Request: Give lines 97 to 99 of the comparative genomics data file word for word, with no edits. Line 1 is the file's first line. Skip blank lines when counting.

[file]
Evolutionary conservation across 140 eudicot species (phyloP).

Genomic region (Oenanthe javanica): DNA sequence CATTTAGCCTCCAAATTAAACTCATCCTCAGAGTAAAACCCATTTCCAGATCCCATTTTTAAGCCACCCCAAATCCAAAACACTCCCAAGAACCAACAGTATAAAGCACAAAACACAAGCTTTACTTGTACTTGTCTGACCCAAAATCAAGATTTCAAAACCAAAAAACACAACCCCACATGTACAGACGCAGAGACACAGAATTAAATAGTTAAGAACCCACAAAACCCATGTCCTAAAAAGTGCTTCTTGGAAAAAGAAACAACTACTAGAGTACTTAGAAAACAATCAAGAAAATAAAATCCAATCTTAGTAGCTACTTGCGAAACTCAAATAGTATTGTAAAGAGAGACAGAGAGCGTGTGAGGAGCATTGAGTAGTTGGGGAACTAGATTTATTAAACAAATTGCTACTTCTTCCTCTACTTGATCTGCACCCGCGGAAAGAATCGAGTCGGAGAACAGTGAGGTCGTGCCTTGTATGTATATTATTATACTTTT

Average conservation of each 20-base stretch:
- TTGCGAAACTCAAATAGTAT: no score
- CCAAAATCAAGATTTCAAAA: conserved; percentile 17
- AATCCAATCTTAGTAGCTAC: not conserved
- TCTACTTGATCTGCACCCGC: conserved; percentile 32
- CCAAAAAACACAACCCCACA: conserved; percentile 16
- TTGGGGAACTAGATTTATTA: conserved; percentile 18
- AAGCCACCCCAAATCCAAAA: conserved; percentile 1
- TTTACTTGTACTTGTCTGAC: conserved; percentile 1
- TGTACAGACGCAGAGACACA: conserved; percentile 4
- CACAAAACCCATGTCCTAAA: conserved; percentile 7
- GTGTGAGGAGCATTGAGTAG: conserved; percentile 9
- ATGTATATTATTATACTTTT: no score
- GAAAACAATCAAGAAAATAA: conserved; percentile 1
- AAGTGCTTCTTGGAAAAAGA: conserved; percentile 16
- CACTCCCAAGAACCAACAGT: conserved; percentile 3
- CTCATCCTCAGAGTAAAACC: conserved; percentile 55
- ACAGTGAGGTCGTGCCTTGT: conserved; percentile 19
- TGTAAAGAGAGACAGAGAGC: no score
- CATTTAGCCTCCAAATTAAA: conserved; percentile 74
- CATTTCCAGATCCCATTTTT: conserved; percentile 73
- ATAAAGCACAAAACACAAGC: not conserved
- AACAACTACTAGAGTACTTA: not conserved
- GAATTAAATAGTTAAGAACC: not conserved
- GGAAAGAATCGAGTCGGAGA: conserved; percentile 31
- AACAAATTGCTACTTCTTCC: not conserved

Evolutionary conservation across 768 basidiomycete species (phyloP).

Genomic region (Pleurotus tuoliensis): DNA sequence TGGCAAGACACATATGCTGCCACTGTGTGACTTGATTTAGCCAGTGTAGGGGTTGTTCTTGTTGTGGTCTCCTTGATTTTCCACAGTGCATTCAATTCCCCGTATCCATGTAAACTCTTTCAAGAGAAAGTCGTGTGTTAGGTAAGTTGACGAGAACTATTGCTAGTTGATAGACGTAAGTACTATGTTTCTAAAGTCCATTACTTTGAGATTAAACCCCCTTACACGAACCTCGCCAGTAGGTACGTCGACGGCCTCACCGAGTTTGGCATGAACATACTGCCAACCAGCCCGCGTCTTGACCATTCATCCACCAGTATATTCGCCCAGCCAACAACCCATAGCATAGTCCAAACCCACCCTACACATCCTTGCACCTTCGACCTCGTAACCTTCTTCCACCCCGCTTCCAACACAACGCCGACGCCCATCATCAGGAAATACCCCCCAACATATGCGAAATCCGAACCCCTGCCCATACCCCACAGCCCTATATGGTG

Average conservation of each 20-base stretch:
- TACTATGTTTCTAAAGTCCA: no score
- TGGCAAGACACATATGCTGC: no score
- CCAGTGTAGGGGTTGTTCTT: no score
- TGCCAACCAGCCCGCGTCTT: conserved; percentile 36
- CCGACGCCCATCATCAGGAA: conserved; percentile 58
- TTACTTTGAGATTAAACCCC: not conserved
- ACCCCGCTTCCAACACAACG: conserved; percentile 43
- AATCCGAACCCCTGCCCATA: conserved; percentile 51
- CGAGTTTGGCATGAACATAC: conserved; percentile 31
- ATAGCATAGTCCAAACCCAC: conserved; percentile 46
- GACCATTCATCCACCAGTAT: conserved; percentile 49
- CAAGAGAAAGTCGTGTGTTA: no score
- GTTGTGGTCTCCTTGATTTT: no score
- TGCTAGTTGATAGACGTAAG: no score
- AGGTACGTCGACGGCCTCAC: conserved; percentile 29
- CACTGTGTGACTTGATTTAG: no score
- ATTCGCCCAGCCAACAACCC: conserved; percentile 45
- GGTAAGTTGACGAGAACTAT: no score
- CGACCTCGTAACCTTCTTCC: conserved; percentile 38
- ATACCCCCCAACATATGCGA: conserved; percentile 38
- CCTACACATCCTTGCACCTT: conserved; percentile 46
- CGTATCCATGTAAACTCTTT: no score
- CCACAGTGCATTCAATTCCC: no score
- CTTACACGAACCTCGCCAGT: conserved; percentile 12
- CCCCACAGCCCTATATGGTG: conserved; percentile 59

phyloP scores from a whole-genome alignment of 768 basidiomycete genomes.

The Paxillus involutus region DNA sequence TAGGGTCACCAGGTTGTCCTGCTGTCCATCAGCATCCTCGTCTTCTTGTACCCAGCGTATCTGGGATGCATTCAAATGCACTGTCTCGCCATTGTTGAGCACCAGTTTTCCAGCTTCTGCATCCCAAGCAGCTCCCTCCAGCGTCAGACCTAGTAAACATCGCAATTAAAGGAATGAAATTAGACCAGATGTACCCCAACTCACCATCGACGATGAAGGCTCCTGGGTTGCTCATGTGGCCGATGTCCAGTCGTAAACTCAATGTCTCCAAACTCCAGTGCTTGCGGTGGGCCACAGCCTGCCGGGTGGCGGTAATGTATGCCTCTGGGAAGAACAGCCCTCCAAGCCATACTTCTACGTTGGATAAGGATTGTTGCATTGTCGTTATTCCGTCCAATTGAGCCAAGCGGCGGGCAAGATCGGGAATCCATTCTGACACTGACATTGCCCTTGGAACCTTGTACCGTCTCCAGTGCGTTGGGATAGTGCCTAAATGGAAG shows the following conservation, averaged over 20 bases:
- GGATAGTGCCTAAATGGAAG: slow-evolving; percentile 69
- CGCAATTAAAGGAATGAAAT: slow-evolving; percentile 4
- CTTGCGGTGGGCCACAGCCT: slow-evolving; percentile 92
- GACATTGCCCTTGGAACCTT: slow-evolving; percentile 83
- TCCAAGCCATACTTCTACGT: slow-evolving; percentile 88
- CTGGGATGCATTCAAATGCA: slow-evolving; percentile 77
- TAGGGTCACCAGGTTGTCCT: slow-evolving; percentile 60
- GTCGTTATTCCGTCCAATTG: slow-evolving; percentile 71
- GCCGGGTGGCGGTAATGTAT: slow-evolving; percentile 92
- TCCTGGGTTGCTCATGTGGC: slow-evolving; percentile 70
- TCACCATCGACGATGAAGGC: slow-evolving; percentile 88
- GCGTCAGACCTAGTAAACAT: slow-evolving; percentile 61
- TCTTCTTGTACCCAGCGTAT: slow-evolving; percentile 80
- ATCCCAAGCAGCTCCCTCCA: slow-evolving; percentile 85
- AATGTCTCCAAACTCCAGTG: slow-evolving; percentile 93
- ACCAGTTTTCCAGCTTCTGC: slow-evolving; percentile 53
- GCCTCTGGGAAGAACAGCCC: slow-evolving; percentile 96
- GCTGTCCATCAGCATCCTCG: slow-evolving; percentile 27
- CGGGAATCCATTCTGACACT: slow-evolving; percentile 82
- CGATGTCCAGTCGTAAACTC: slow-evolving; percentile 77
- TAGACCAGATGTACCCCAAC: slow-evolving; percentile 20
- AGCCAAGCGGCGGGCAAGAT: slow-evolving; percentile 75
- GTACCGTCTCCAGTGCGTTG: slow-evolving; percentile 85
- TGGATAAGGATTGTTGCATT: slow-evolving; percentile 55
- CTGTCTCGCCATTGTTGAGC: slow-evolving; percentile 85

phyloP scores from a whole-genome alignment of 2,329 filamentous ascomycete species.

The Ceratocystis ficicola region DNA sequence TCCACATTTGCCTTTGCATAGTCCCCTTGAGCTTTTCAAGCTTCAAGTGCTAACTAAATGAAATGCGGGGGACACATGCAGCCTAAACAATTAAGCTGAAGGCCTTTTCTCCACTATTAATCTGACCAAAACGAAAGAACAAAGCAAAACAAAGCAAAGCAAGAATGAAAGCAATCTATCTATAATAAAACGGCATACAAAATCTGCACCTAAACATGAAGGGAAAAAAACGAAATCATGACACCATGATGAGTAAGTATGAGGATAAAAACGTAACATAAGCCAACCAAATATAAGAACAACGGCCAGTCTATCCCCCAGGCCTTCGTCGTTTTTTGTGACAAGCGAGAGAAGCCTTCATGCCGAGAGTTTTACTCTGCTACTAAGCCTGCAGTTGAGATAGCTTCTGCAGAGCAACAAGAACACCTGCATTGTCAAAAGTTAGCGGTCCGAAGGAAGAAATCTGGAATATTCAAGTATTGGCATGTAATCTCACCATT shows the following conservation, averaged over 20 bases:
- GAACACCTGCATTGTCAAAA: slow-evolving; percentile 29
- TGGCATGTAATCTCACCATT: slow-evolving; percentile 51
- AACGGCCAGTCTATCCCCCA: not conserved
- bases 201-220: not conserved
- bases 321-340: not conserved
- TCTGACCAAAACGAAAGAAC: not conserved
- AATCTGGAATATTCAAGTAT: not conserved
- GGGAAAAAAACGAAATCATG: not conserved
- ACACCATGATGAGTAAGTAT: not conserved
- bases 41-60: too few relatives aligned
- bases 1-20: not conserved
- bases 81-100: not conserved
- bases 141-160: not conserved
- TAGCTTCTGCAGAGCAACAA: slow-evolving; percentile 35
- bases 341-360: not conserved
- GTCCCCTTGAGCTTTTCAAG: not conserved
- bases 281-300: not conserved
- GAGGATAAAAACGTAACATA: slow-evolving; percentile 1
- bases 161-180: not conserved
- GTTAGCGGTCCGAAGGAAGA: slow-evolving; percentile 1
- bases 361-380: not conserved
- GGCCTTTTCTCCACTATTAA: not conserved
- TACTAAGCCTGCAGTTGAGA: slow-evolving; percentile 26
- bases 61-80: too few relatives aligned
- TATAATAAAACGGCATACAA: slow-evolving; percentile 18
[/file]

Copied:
- bases 81-100: not conserved
- bases 141-160: not conserved
- TAGCTTCTGCAGAGCAACAA: slow-evolving; percentile 35